Method to Determine Hot Permeability and Strength of Ceramic Shell Moulds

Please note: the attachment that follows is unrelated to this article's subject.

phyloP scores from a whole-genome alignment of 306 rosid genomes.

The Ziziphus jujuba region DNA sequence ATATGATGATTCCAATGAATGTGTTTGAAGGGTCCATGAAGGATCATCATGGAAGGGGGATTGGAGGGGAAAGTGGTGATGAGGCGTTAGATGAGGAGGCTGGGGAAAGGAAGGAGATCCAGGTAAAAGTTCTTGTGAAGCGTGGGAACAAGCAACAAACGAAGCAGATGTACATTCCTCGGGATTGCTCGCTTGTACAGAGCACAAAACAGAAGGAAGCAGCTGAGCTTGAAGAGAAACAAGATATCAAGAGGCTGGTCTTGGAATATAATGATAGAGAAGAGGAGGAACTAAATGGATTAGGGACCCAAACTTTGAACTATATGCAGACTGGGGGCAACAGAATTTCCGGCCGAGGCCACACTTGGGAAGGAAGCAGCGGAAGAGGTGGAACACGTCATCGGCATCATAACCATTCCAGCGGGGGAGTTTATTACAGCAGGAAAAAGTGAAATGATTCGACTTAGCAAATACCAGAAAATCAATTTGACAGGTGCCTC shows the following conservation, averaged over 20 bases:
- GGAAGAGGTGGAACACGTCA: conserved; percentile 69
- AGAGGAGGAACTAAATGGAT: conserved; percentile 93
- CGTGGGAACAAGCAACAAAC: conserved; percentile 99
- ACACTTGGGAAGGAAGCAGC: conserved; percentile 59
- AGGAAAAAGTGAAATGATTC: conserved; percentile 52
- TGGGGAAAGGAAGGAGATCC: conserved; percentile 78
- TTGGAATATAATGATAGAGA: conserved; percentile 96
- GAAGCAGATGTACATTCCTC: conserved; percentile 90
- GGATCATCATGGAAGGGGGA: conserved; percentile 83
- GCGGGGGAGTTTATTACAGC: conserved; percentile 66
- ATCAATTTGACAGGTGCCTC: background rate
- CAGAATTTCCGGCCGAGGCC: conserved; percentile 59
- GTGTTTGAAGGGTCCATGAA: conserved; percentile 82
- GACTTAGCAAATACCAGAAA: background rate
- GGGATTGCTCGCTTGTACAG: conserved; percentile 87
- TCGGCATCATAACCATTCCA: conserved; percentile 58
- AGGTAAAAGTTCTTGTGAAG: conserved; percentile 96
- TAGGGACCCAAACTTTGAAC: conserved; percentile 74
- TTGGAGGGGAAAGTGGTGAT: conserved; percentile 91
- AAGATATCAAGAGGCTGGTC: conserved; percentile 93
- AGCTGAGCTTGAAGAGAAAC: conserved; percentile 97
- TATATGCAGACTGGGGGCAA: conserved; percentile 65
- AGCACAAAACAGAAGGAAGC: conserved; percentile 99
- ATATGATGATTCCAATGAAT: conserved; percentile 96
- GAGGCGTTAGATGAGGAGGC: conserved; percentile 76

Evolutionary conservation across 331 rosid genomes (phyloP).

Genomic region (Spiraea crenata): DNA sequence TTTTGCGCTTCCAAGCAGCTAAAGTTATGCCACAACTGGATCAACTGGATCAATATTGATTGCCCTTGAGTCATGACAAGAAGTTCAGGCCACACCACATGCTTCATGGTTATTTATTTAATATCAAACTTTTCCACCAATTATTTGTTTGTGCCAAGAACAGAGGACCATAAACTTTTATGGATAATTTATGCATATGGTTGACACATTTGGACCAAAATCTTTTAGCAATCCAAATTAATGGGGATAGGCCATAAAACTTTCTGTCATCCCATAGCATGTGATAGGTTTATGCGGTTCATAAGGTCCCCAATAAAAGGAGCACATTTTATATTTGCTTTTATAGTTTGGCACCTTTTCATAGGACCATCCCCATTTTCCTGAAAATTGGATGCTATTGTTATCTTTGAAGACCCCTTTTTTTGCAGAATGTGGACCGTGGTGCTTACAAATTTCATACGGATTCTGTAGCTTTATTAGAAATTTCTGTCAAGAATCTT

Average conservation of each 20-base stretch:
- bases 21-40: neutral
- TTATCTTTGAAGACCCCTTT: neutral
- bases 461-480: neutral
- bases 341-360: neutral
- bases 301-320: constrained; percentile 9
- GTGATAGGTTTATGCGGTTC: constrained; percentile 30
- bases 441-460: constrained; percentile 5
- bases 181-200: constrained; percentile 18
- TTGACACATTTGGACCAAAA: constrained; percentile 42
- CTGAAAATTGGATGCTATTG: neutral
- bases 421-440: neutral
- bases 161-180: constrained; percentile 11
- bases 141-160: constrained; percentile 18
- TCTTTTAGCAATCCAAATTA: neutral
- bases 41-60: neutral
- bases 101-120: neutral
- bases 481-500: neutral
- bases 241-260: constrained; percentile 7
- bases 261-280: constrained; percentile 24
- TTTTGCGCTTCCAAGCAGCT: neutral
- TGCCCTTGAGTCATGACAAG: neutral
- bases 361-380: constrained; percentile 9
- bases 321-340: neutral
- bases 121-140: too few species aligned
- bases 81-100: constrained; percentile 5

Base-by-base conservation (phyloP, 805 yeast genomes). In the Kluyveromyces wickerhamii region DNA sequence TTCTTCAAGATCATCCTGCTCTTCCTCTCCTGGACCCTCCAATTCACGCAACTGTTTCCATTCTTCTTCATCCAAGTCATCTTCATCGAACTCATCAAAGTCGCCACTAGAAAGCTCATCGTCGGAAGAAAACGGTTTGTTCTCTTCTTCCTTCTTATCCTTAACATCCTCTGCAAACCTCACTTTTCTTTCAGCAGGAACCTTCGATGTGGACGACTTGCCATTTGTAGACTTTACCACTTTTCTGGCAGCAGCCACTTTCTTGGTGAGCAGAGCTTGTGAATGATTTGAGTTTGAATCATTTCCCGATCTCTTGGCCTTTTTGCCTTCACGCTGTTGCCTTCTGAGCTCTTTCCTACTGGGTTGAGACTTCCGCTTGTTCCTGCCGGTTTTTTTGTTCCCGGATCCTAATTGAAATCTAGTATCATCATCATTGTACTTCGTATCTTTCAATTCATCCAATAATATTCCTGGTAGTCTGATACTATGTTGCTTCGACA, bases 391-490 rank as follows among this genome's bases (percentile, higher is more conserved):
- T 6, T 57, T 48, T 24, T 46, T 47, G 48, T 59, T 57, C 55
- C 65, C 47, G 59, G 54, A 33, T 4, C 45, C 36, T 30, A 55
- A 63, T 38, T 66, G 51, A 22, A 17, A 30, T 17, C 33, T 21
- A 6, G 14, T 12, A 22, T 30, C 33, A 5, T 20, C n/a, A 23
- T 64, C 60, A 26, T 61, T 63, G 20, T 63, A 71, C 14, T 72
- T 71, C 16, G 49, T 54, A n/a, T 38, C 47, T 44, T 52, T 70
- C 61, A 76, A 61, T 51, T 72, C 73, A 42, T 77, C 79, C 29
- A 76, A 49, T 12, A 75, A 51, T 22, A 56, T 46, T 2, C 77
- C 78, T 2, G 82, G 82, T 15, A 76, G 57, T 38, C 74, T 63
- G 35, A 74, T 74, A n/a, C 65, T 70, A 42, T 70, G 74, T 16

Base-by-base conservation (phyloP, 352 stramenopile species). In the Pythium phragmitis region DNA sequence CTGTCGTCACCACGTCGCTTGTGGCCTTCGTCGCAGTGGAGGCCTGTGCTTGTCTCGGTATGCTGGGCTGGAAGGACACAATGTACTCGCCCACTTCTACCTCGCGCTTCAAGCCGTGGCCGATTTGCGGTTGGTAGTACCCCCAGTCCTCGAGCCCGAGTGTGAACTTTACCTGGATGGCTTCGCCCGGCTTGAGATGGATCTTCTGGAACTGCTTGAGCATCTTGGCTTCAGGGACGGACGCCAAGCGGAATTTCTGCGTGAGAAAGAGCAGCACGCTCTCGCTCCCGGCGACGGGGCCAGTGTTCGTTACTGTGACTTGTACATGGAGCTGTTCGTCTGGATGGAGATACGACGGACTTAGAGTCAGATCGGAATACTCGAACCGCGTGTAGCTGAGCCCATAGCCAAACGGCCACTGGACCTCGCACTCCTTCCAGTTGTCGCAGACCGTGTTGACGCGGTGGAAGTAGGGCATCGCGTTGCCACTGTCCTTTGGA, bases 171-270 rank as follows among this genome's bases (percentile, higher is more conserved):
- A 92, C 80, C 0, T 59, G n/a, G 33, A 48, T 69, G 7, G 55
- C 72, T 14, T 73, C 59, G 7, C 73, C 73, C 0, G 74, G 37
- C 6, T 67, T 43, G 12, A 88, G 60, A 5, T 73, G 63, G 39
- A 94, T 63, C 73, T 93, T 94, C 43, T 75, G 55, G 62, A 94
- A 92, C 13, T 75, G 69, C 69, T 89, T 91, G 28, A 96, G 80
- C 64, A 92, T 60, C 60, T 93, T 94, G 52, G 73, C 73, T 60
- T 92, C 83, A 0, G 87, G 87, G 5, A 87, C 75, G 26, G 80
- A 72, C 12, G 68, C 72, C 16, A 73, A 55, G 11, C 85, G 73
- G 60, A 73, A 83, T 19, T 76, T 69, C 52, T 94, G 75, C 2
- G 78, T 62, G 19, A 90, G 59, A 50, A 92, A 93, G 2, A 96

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   Journal of Materials Processing Technology 211 (2011) 1336–1340 Contents lists available at ScienceDirect  JournalofMaterialsProcessingTechnology  journal homepage: Method to determine hot permeability and strength of ceramic shell moulds S. Amira a , D. Dubé b , ∗ , R. Tremblay b a  Aluminum Technology Centre, NRC-ATC, Saguenay, QC, Canada G7H 8C3 b Department of Mining, Metallurgical and Materials Engineering, Laval University, Quebec, QC, Canada G1V 0A6 a r t i c l e i n f o  Article history: Received 23 November 2010Received in revised form 1 March 2011Accepted 3 March 2011 Available online 10 March 2011 Keywords: Hot permeabilityHot strengthCeramic shellInvestment molding a b s t r a c t Thispaperreportsonanimprovedmethodtoevaluateboththestrengthandthepermeabilityofceramicshell specimens under high temperature conditions. In order to maintain safe testing conditions anduse lower testing pressure, a spherical wax model, larger than the standard ping-pong ball, was usedto prepare ceramic shells. Compressed air was introduced into ceramic shell specimen held at 900 ◦ C.Air flow and pressure drop across the shell wall were measured and hot permeability was calculatedaccording to Darcy’s law. Air pressure was subsequently increased and recorded up to bursting point. Ahoop stress formula was used to calculate the hot strength from the bursting pressure. This very simplemethod is easy to implement in foundries. © 2011 Elsevier B.V. All rights reserved. 1. Introduction Hot permeability and hot strength, two properties closelyrelated to the performance of in-service investment casting shells,areinfacttheirmostreliableperformanceindicators(Mills,1995).Hot strength refers to the mould capacity to resist metallostaticpressure and preserve the dimensional integrity of castings, whilehot permeability is required to promptly evacuate air and otherentrappedgasesduringmetalfilling.Thepermeabilityandstrengthofshellmaterialsaremostoftendeterminedindependentlyatroomtemperature using two different set-ups; however, extrapolationof their properties is unreliable and characterization at room tem-perature does not illustrate shell mould behavior at high servicetemperatures.Hot permeability can be evaluated by a method well describedby Lang et al. (1988) and recommended by the Investment Casting Institute (1979) using a ceramic shell built on the ping-pong ballmodel.Afterdryingandfiring,compressedairisintroducedintotheshell test specimen under high temperature. Pressure drop evolu-tion with flow across the shell walls subsequently leads either to apermeability factor or to absolute permeability using Darcy’s law(InvestmentCastingInstitute,1979).Permeabilityindex(similarto the AFS number) may also be obtained from the seconds requiredfor 1000ml of air compressed at 980Pa to flow through this shell(Beeley, 1972).Hot strength is usually determined by the four-point bendingtest which requires a tensile machine equipped with compo- ∗ Corresponding author. Tel.: +1 418 656 3533; fax: +1 418 656 5343. E-mail address: (D. Dubé). nents that are capable of withstanding high temperatures. Propertest bars alignment, regular surface finish, and constant thick-ness are crucial for sound results. This testing method is oftendifficult to conduct, as it is strongly influenced by experimentalconditions and is rather inaccessible for small- and medium-sizedfoundries.Shell materials strength has also been evaluated using vari-ous types of burst tests. Babu et al. (1990) have used sphericalshells pressurized with compressed air to test overall permeabil-ityatroomtemperatureandcomparedbendingstrengthandhoopstrength.ChennakesavaReddyetal.(2000)usedbursttestingwith pressurized air to study the permeability and strength of spheri-cal shells at room temperature and found that the burst test wassuperior to the bend test in simulating the casting conditions andfailureratesobservedininvestmentcasting.Inamorerecentstudy,the bursting resistance of square and cylindrical prismatic shellshas also been tested using pressurized water (Kline et al., 2009).The authors’ predictions with regard to the finite element methodoverestimated the resistance of the shells because of the presenceof natural defects that were difficult to anticipate.The burst test was also found to better simulate the propertiesof shells used in investment casting (Babu et al., 1990), contrary to the bend test which determines the strength using a relativelylimitedvolumeofmaterial,lesslikelytocontaindefectscapableof rupturing during tests. These authors also found burst strength tobe significantly more sensitive to defects present in ceramic shellscompared to bending strength, although no test was performed tofind a more representative strength at high temperature.The present study therefore explored an innovative method torapidly assess the hot permeability and hot strength of ceramicshells using the same test specimen. Of interest is that this novel 0924-0136/$ – see front matter © 2011 Elsevier B.V. All rights reserved. doi:10.1016/j.jmatprotec.2011.03.002  S. Amira et al. / Journal of Materials Processing Technology  211 (2011) 1336–1340 1337 Fig. 1.  Spherical aluminum mould and hollow wax ball used as model (a); wax ball and Vycor glass tube assembly (b); and shell mould test specimens after dipping andstuccoing (c). approach requires no expensive equipment and can thus be easilyimplemented in small foundries. 2. Experimental  2.1. Materials A colloidal silica binder was used to prepare the shell speci-mens. REMASOL  ® SP-30 was used as a binder for both the primaryand back-up slurries. A single primary zircon layer was applied.REMET ® milledzirconGF( − 325mesh)wasusedasthefillermate-rial in the slurry. REMET ® Zircon Sand A (+70–200mesh) was usedas primary stuccoing sand. For the back-up layers, aluminosilicateREMASIL  ® 48RP325(48%Al 2 O 3 ,52%SiO 2 )andREMASIL  ® 60RP325(60% Al 2 O 3 , 40% SiO 2 ) ( − 325 mesh) were used as filler materialsin the slurry. Aluminosilicate REMASIL  ® 48 RG30 (+20–40 mesh)wasusedasback-upstuccoingsand.Dryingtookplaceforapprox-imately 3h between each coat and a total of three layers werenecessary for each shell.  2.2. Shell specimen preparation Hollow wax balls (outer diameter 80mm) were used as themodel for shell mould test specimens. Each wax ball was preparedmanuallybypouringmoltenwaxintothesphericalcavityofanalu-minummould(Fig.1a).Themouldwasrotatedtoevenlyspreadthe liquid wax on the walls of the mould. Once solid, the hollow waxball was extracted and connected to the end of a Vycor glass tubewithstickywax(Fig.1b).Theendofthewaxball-Vycortubeassem- bly was first dipped in the zircon slurry and stuccoed with zirconsandtoformtheprimarylayer.Theshellmouldwasthendippedinthe aluminosilicate slurry and stuccoed with aluminosilicate sandtoproducethesecondarylayer.Finally,theshelltestspecimenwasdipped in the aluminosilicate slurry without stuccoing to form thesealing layer (Fig. 1c). Following a final drying period, the wax ball was removed by flash firing which produced a thin ceramic shellwith thickness of approximately 2mm ( ± 0.2mm).  2.3. Hot permeability and hot strength measurements Fig. 2 shows the device used to measure the hot permeabilityand hot strength of the shell test specimen. Valves a–d were usedtoputthedeviceineitherthehotpermeabilitymeasurementmode(Fig. 2a), or the hot strength measurement mode (Fig. 2b).  2.4. Hot permeability measurement  The hot permeability measurement was performed prior to thehot strength measurement. In hot permeability mode (Fig. 2a), the shell test specimen (5) was placed inside a horizontal tubu-lar furnace with an inner diameter of 100mm and temperaturewas gradually increased. The shell was held at 900 ◦ C for 30minto obtain an even temperature distribution. The Vycor glass tubewas then connected to the testing device, as shown in Fig. 2a, and compressedairwasallowedtoflowintotheshell.Theairflowrate( F  ) was varied using the appropriate flowmeter (2) and the cor-responding pressure drops (  P  = P  1 − P  0 ) were measured using a Fig.2.  Set-upsusedforthemeasurementof(a)hotpermeabilityand(b)hotstrengthofshelltestspecimen.(1)pressureregulator;(2)flowmeters;(3)watermanometer;(4) tube furnace; (5) shell test specimen; (6) pressure sensor; (7) data acquisitioncard. (a–d represent the valves).  1338  S. Amira et al. / Journal of Materials Processing Technology  211 (2011) 1336–1340 water manometer (3). Darcy’s law was used to calculate the hotpermeability of shell according to the flow rates values and corre-sponding pressure drop. An example of permeability calculation isgiven further.  2.5. Hot strength measurement  Thehotstrengthoftheshelltestspecimen(5)wasdeterminedat900 ◦ Cusingcompressedairappliedintothetestspecimen(Fig.2b). Air pressure was then gradually increased at a rate of close to1.4 × 10 − 3 MPas − 1 bymeansofapressureregulator(1)untilburst-ingoftheshellwasachieved.Thecorrespondingburstingpressure( P  b ) was then measured with the pressure sensor (6) connected toa data acquisition card (7). Pressure variation over time within theshell specimen was recorded by a computer. The data acquisitionratewas10Hz.Safetyprecautionswereobservedduringthetesttoprotect both the operators and the equipment from debris thrownoutbytheburstingshells.Forthispurpose,asteelgridcoveredthetube furnace. 3. Results and discussion  3.1. Hot permeability determination Hotpermeability k isdeterminedbyDarcy’slaw(initsdifferen-tial form) as applied to flows through spherical shells: F  4 r  2  =− k d P  d r   (1)where    is the dynamic viscosity of the flowing fluid(4.78 × 10 − 5 Nsm − 2 for air at 900 ◦ C),  k  is the permeability (m 2 ),and  F   is the volume flow rate (m 3 s − 1 ). Under these conditions, airis compressible and considered an ideal gas: k d P  d r   =− ˚ mass 4 r  2   =− ˚ mass 4 r  2 ( M  mole P/RT  ) (2)where  ˚ mass  is the mass flow rate,    is the hot air density,  M  mole is the molar mass of air,  T   is the temperature ( K  ) and  R  the gasconstant.Rearrangement of Eq. (2) thus led to: ˚ mass 4 r  2  d r   =− kM  mole RT  P  d P   (3)Integration between  r  o  and  r  i  for the first term (outer and innerradius of the shell specimen, respectively), and between  P  1  and  P  0 for the second term (inner and outer pressures of shell test speci-men, respectively) led to the following equation: ˚ mass 4    1 r  1 − 1 r  0  =− kM  mole 2 RT   ( P  12 − P  02 ) (4)where, after rearrangement, Eq. (4) becomes: k  ˚ mass   ( r  1 − r  0 )4 r  0 r  1  = ( P  )( P  1 + P  0 )2 P   (5)where  P   represents the pressure prevailing at the location of flowmeasurement.Assumingthatforsmallpressuredropthroughshellwall,  (P  1 + P  0 )/2 P  ≈ 1, the following approximation was deemedvalid: P  1 − P  0  = P   ∼= k ( r  o − r  i )4 r  o r  i F   (6)The method used to calculate the hot permeability for a setof   n -tested shell specimens is presented hereafter. As previouslydescribed, the hot permeability assessment was based on therecording of air flow  F   evolution with the corresponding pressuredrop   P   through the shell specimen walls. Fig. 3 shows data fitted Fig.3.  Pressuredropvariation(  P  )withtheflowrate( F  )throughthewallsofthreeshellspecimenstestedunderidenticalconditions.Linearregressionwasdeterminedusing the least squares method. by a linear regression in the case of three shell specimens tested at900 ◦ C.The slope  s  of the linear regression curve, as determined byleast squares method, was the proportionality coefficient betweenpressure drop   P   and volume flow rate  F  , giving: s = k ( r  o − r  i )4 r  o r  i (7)and hot permeability was expressed as: k = s ( r  o − r  i )4 r  o r  i (8)From this example (Fig. 3), the calculated hot permeability was k =3.4 × 10 − 15 m 2 witharelativeerrorofapproximately10%,whichwas mainly attributed to uncertainty as to shell thickness.  3.2. Hot strength determination Assuming that the shell specimen was a thin-walled sphericalshell, the hot strength was equivalent to the hoop stress at burst-ing point. The formula used to determine the hot strength wastherefore:    = P  b r  i 2 t   (9)where  P  b  is the bursting pressure (MPa),  d  is the internal radius of the spherical shell specimen (m) and  t   is its thickness (m).Usingtheburstingpressure P  b  expressedinFig.4andEq.(9),the hot strength of the shell was estimated to be 2.1MPa, with a rela-tiveerrorofapproximately10%whichwasessentiallyattributedtouncertaintyastoshellthicknessandvariationsofburstingpressure. Fig. 4.  Air pressure variation inside the shell test specimen and determination of the bursting pressure ( P  b ) at  T  =900 ◦ C.  S. Amira et al. / Journal of Materials Processing Technology  211 (2011) 1336–1340 1339  Table 1 Comparison of various ceramic shell permeability and strength determination studies.Method Test specimens Testing temp ReferencesModel Shape/sizePermeability (absolute) Ping-pong ball (6–11 layers) Spherical (38mm dia. × 5–6mm)High temp. Lang et al. (1988)Bend test (mod. of rupture) Wax strips (N/A) Rectangular (dimensions notgiven)Permeability (index) Tennis ball (6 layers) Spherical (75mm dia.)Room temp. Babu et al. (1990)Burst test (hoop strength)Bend test (mod. of rupture) Perspex strips (6 layers) Rectangular(25mm × 30mm × 4mm)Permeability (index) Ping-pong ball (6layers)Spherical (38mmdia. × 5mm) Room temp. Chennakesava Reddyet al. (2000)Burst test (hoop strength)Bend test (mod. of rupture) Wax strips (6 layers) Rectangular(25mm × 32mm × 5mm)Permeability (AFS index and Darcy) Foam (5–8 layers) Cylindrical (30.5mmdia. × 76.2mm long) (internaldimensions)Room temp.Kline et al. (2009)Burst test (with pressurized water) Square prisms(30.5mm × 10.2mm × 127mm)(internal dimensions)Bend test (mod. of rupture) Foam strips (N/A) Rectangular (25.4mm widespecimens)Room/high temp.Permeability (absolute) Hollow wax ball (3layers)Spherical (80mmdia. × 2mm) High temp. Present workBurst test (hoop strength)  3.3. Discussion The sequential of hot permeability and hot strength measure-ments at high temperature on the same specimen were simple toexecute, thereby enabling to easily replace the four-point bendtest with a burst test. Compared to the conventional hot per-meability test described by Lang et al. (1988) and recommendedby the Investment Casting Institute (1979), the advantage of a larger wax model lies in the greater ceramic shell surface exposedto the conditions encountered in investment mould castingpreparation.Another benefit of using a burst test is that the defects gen-erated within the ceramic shell during the manufacturing process(dryingandde-waxingsteps),moreresemblethoseencounteredinfoundryoperation.Inaddition,thebursttestrequiresnomachiningto obtain a smooth surface finish which is mandatory in the four-pointbendtestmethod.Besides,comparedtofour-pointbendtest,tensilestressesinthesphericalshellaremoreuniformlydistributedover the shell volume during testing.Machined specimens used in the four-point bend test are sub- ject to both tensile and compression stresses which is far from thestress distribution in service conditions and during the manufac-turing process. Furthermore, this test may lead to errors causedby unequal moments at the inner loading points, twisting result-ing from skewed contact lines, wedging stresses at the contactpoints, and counter moments produced by friction at the loadingpoints/specimen interface (Hoagland et al., 1976). Calculating the strength from the maximal bending torque located in the mid-dle of the sample may also lead to an over-estimation of thestrength. Indeed, in the case of brittle materials, the failure maynot necessarily be initiated at the point of the highest nominalstress, but rather at the greatest surface or volume critical flaw(Quinn, 1991).Moreimportant,usingthefour-pointbendtesttodeterminehotstrength is not only technically difficult but also requires sophisti-catedequipments,whichmaylimititsaccessformanyinvestmentcasting professionals. It is interesting to note that the four-pointbendtest,asdescribedbytheInvestmentCastingInstitute,pertainsto green or fired samples at room temperature; high temperaturestests, on the other hand, are never mentioned (Quinn, 1991).The burst test enables operators to avoid all of the above-mentioned drawbacks (unequal moments, twisting, wedging, andfriction), as there is no direct contact between the shell specimenand a loading device (typically knife edges or cylindrical rollersin the case of four-point bend test). In contrast, during the bursttest, stress concentration sources are minimized because (1) thepressure is applied uniformly over the inner surface of the shellspherical specimen, (2) the shell specimen has no edges, and (3)the thickness of the shell is relatively uniform.Contrary to the four-point bend test, the burst test at high tem-perature requires additional safety precautions. In this study, thethickness of the tested shell specimens was limited to approx-imately 3mm so as to safely maintain the maximum burstingpressure ( P  b ) below 0.35MPa. The heating elements of the fur-nace were also covered with a ceramic shield to protect againstthe bursting fragments. In this regard, a strong wire mesh enclo-surewasplacedinfrontofthefurnaceduringtestingtocollectanyfragment while allowing for the evacuation of the compressed airreleasedduringtheburstingprocess.Aventilationsystemwasalsoemployed to collect the dust.MostoftheleadingstudiesonpermeabilityandstrengthtestingofceramicshellsusedininvestmentcastingarelistedinTable1and represent the wide variety of methods and test specimens used indifferentlaboratories,thusmakingitdifficulttopresentanaccuratecomparison of shell performances. 4. Conclusions ã  Themethodproposedinthisstudyallowsforthesequentialeval-uation of both the hot permeability and hot strength of ceramicshells used for investment casting. ã  Hot permeability and hot strength can be determined using thesame device and with the same specimen, contrary to conven-tional methods where permeability and strength are assessedusingdifferentspecimenswithvariousmodels,shapesandsizes.